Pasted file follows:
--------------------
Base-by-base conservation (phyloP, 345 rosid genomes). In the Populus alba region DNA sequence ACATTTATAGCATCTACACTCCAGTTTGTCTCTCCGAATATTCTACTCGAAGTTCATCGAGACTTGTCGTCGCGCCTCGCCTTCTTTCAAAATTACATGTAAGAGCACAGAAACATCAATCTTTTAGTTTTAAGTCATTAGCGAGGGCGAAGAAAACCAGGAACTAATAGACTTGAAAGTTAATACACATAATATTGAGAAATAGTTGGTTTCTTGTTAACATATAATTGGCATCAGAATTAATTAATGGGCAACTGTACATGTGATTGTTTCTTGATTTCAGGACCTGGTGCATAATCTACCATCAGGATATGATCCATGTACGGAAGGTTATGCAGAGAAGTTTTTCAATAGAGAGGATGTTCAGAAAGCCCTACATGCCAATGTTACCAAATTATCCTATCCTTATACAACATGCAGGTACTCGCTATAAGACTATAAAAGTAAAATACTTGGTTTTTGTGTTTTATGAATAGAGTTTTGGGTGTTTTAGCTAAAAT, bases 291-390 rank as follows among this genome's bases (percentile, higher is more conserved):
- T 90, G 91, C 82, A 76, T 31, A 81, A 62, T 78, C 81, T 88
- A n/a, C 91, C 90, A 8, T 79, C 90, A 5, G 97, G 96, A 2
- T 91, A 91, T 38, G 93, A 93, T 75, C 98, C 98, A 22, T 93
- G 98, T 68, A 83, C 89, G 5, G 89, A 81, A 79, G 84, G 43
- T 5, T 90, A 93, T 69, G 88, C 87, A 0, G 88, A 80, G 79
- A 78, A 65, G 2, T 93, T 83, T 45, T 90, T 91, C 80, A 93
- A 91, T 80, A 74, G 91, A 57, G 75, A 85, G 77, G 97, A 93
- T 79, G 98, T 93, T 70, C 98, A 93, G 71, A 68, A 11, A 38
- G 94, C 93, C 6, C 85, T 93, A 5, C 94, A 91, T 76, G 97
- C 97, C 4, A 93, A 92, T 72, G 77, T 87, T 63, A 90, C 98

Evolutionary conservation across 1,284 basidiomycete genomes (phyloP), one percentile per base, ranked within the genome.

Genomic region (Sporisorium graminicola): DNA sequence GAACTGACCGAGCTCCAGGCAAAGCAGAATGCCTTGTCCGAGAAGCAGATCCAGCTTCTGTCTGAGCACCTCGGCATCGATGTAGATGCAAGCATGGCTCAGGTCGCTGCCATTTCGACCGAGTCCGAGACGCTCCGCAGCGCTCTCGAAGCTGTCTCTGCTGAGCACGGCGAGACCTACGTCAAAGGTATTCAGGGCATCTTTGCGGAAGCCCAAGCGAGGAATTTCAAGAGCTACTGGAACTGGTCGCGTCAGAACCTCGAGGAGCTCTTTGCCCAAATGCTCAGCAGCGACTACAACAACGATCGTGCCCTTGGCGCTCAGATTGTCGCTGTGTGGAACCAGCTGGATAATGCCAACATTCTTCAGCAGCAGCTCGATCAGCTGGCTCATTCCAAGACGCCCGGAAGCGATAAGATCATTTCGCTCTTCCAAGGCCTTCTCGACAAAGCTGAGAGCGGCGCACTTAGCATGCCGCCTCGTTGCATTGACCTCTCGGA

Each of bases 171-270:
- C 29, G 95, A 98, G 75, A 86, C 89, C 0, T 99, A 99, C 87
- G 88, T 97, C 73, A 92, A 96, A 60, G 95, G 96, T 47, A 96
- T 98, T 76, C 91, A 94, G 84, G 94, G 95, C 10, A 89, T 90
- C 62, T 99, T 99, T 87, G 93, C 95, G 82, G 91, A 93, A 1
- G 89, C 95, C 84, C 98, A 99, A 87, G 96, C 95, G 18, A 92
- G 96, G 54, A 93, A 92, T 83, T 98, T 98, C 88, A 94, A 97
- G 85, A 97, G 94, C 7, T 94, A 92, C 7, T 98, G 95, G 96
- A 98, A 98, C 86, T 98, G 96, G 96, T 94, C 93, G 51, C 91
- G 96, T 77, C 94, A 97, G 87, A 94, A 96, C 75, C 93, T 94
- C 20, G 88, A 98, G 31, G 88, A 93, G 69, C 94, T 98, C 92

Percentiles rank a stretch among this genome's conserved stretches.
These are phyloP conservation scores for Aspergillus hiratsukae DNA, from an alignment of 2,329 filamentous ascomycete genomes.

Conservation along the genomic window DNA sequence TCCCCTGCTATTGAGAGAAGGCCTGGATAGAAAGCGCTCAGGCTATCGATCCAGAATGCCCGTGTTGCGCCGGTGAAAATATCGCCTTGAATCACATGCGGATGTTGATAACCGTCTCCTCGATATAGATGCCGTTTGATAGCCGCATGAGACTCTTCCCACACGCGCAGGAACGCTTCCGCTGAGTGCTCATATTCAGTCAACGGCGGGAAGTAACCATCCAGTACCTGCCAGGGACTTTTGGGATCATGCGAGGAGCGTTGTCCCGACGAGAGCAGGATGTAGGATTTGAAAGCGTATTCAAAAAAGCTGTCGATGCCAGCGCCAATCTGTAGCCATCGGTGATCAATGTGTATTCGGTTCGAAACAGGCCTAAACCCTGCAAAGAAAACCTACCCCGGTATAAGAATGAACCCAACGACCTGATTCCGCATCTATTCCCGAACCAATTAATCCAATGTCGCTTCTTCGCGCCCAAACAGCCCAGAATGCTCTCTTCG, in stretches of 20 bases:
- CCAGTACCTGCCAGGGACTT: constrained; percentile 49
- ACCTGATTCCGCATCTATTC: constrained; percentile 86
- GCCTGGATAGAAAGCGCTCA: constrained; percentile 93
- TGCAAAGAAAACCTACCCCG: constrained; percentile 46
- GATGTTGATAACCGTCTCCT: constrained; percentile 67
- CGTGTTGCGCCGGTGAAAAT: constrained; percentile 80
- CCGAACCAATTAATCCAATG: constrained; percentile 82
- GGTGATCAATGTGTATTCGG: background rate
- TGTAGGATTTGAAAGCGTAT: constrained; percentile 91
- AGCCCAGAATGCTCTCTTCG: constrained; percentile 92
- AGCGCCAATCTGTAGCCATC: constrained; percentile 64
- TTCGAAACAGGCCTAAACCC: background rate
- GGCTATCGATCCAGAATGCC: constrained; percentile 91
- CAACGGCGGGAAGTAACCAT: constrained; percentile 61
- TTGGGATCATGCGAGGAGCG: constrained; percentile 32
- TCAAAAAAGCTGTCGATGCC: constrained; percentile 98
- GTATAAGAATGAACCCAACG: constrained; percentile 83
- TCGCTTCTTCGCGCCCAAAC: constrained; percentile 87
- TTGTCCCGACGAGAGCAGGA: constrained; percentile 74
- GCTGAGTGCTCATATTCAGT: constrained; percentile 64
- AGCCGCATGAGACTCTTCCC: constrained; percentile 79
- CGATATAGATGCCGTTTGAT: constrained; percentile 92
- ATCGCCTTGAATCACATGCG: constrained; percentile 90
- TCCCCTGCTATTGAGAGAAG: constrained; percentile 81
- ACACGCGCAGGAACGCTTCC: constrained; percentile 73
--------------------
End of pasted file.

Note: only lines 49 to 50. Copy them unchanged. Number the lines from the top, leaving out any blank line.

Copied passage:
- CGATATAGATGCCGTTTGAT: constrained; percentile 92
- ATCGCCTTGAATCACATGCG: constrained; percentile 90